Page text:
One Drink or Two? Signs of Problem Drinking
As summer is in full swing and more people are getting vaccinated for COVID-19, many festivities come along with it. Unfortunately, however, with summer fun often comes drinking. When you attend a barbeque or pool party, you can easily be tempted to have one or two drinks. But what happens when those one or two drinks turn into more? What happens when you can’t seem to stop drinking? Identifying the signs of problem drinking helps you get the care you need.
Drinking More Than Intended
Signs of an alcohol problem include drinking more or more often than you intended. For example, at a party you set restrictions with friends on the maximum number of drinks you plan to have. However, when you reach your limit, you tell yourself that one more won’t hurt. Then, that one drink more is followed by another, then another, until you find yourself consuming more drinks than you originally intended. This pattern is a sign your drinking has turned into problem drinking.
Joking About How Much You Drink
Joking about how much you drink can come in many forms and point to problem drinking. For example, you consume so much alcohol that you black out. The next day you joke about your blackout by saying things like, “Last night was so crazy, I can’t believe I blacked out,” and laugh it out. While you may see your blackout as something normal and not severe, continuously blacking out and joking about it point to a problem with drinking.
Ignoring Responsibilities and Obligations Due to Drinking
Often, when we think of someone who has a problem with alcohol, we think of someone who continuously misses work or family obligations. For example, we picture someone who is persistently late to work because they are hungover or miss their child’s sporting events because they were still sleeping after a night out drinking. However, ignoring responsibilities and obligations doesn’t have to be extreme to point to problem drinking. Perhaps you tell a friend you will spend time with them, but instead find yourself at the bar drinking. Instead of showing up for your friend, you decide to continue drinking. If this consistently happens, you have a problem with alcohol.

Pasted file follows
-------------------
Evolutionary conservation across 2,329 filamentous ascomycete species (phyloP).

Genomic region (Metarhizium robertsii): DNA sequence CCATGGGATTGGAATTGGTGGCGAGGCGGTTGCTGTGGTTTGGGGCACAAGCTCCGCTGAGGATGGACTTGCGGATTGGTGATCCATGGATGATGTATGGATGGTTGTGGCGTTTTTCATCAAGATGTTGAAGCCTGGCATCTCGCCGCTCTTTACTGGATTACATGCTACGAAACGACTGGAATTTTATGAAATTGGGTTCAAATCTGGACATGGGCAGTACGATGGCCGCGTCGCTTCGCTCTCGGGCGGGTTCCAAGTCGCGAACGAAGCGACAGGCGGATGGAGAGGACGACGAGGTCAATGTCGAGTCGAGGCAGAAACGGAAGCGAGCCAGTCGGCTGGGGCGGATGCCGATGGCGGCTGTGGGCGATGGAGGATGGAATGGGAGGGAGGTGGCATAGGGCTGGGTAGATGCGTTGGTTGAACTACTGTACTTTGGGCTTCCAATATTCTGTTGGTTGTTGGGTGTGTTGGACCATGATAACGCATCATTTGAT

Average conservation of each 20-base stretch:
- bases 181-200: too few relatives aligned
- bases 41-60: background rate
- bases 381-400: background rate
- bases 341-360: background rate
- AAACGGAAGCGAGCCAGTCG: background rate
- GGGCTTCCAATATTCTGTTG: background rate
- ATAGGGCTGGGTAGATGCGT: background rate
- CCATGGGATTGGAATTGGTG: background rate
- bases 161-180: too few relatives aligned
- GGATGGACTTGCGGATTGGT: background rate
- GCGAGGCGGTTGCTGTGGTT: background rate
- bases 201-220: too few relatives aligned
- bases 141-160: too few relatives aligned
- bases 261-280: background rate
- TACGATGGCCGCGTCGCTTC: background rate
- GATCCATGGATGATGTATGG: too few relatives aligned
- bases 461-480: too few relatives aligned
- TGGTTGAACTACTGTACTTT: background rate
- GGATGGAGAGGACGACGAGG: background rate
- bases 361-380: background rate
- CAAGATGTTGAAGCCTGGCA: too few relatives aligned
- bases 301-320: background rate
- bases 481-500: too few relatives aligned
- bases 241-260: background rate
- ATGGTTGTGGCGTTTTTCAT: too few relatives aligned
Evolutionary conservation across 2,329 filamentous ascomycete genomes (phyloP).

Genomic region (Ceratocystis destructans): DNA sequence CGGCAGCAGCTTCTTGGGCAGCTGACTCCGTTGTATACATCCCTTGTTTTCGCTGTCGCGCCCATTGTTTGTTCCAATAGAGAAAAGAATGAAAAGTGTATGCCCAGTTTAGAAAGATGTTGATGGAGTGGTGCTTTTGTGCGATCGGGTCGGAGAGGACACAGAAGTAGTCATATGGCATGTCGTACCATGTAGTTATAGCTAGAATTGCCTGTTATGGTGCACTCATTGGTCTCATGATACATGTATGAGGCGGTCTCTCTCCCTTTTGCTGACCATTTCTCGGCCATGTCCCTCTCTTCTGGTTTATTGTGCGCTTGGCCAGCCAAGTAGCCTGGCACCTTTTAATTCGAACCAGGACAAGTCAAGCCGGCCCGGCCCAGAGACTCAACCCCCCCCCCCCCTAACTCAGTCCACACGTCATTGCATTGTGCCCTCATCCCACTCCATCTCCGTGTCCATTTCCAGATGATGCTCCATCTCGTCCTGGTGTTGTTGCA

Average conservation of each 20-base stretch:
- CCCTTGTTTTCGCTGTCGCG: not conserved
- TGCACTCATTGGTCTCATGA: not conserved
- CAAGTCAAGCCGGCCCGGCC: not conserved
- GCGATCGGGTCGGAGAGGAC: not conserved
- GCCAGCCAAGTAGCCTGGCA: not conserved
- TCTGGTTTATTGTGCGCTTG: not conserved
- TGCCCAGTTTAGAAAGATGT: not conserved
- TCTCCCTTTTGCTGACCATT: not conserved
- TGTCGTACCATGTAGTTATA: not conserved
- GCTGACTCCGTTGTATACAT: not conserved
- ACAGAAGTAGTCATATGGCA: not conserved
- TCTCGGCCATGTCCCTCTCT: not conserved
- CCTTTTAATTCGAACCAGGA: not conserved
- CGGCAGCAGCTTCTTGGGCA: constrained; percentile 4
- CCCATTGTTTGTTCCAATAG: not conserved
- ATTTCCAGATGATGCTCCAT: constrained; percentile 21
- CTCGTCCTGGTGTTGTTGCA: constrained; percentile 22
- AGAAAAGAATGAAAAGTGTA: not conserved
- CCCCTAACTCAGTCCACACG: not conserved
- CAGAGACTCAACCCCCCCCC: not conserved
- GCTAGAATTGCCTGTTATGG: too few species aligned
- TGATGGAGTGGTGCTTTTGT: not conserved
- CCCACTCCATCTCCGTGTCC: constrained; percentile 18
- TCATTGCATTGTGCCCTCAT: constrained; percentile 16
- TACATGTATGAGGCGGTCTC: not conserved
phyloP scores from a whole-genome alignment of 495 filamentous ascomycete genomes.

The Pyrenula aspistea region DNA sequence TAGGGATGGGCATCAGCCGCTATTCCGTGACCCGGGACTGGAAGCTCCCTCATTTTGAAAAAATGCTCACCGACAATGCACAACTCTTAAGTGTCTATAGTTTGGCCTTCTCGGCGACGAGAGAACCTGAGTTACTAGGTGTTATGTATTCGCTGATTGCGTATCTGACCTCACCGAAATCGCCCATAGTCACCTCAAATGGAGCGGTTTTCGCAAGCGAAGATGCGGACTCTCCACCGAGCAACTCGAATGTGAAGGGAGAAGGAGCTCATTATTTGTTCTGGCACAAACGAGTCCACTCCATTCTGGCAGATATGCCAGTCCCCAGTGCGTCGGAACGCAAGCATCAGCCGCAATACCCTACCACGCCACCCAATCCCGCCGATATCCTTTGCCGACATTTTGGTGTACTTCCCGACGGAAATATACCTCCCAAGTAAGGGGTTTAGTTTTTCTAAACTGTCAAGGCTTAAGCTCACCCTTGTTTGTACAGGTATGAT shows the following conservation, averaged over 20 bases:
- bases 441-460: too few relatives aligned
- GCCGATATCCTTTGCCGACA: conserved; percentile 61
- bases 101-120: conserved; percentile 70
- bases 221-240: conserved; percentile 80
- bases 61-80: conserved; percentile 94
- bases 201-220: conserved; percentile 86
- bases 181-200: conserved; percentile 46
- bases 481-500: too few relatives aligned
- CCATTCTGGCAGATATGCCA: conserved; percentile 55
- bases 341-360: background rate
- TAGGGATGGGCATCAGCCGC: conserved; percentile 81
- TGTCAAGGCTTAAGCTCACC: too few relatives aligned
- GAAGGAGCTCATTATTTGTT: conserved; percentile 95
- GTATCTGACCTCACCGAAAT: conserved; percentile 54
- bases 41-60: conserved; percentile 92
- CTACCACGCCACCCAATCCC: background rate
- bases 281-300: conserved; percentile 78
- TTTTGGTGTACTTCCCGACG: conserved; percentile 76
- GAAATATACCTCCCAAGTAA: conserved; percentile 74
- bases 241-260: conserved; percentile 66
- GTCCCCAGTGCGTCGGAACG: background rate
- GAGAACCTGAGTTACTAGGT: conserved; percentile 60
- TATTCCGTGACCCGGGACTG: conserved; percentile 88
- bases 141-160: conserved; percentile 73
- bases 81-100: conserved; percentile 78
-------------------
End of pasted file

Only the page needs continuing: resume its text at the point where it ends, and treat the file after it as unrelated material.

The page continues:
Constantly Craving Alcohol
Constantly craving alcohol, despite the situation, points to a drinking problem. If you’ve succeeded at work, you may want to drink to celebrate. If you’re having relationship problems, you could conceivably want to drink to cope with your feelings. While you’re sitting at your desk, you might be thinking about drinking alcohol. Whatever the occasion or the situation, you are insistent that you need a drink or two, maybe more.
Hiding or Lying About Your Drinking
There are numerous ways to hide or lie about your drinking. You may sneak alcohol into work in your coffee thermos so you can drink at work. You could perhaps slip a flask in your purse to sneak it into the movie theater. Hiding your drinking doesn’t have to get to this point either; it can be as simple as having a glass of wine at home when nobody else is looking. When people ask you about your drinking, you may lie about how much you’ve had or that you even drank in the first place. When you hide or lie about your drinking, you never let those around you know what your drinking truly looks like.
When having multiple drinks with friends turns into drinking alone just to satiate the craving, you have a problem with drinking. Drinking could become your go-to activity when you’re home bored, lonely or just don’t feel like doing anything. Maybe you are tired from work and plan a night in instead of going out with co-workers, but you make sure to stop at the liquor store on your way home. While having one or two drinks after work by yourself can be normal for many, it can turn problematic for others. When those one or two drinks turn into more every day, you have a drinking problem.
Endangering Your Physical Health
If you start to experience physical symptoms associated with your alcohol use, you have a problem with drinking. You could experience:
- Weight gain or loss
- Repeated infections or skin sores
- Upset stomach
- Liver problems
If you experience withdrawal symptoms when you try to stop drinking or cut back, this indicates a drinking problem. You may notice you have trembling hands, high blood pressure, anxiety, irritability, profuse sweating and more as your body tries to adjust to the lack of alcohol in your system. If you are experiencing withdrawal symptoms, it is best to speak to a doctor. Trying to stop drinking alcohol, especially when you have been drinking large amounts for an extended period, can have life-threatening consequences. If your problem drinking has reached this point, medical detox is necessary.
While you may think one or two drinks won’t hurt, what happens when those one or two drinks turn into more? Identifying the signs of problem drinking in yourself or a loved one can help people get the help they need. The programs at Cliffside Malibu take an individualistic approach, believing that every one of our patients deserves individual care and attention. Thanks to our modern techniques, we’ve garnered critical appeal and consistently transformed people’s lives across the country. Cliffside Malibu offers residential treatment in a resort setting overlooking the Pacific Ocean. It’s the perfect place to work on becoming sober and readjusting to daily life. To learn more about our program, call us today at (855) 403-5641.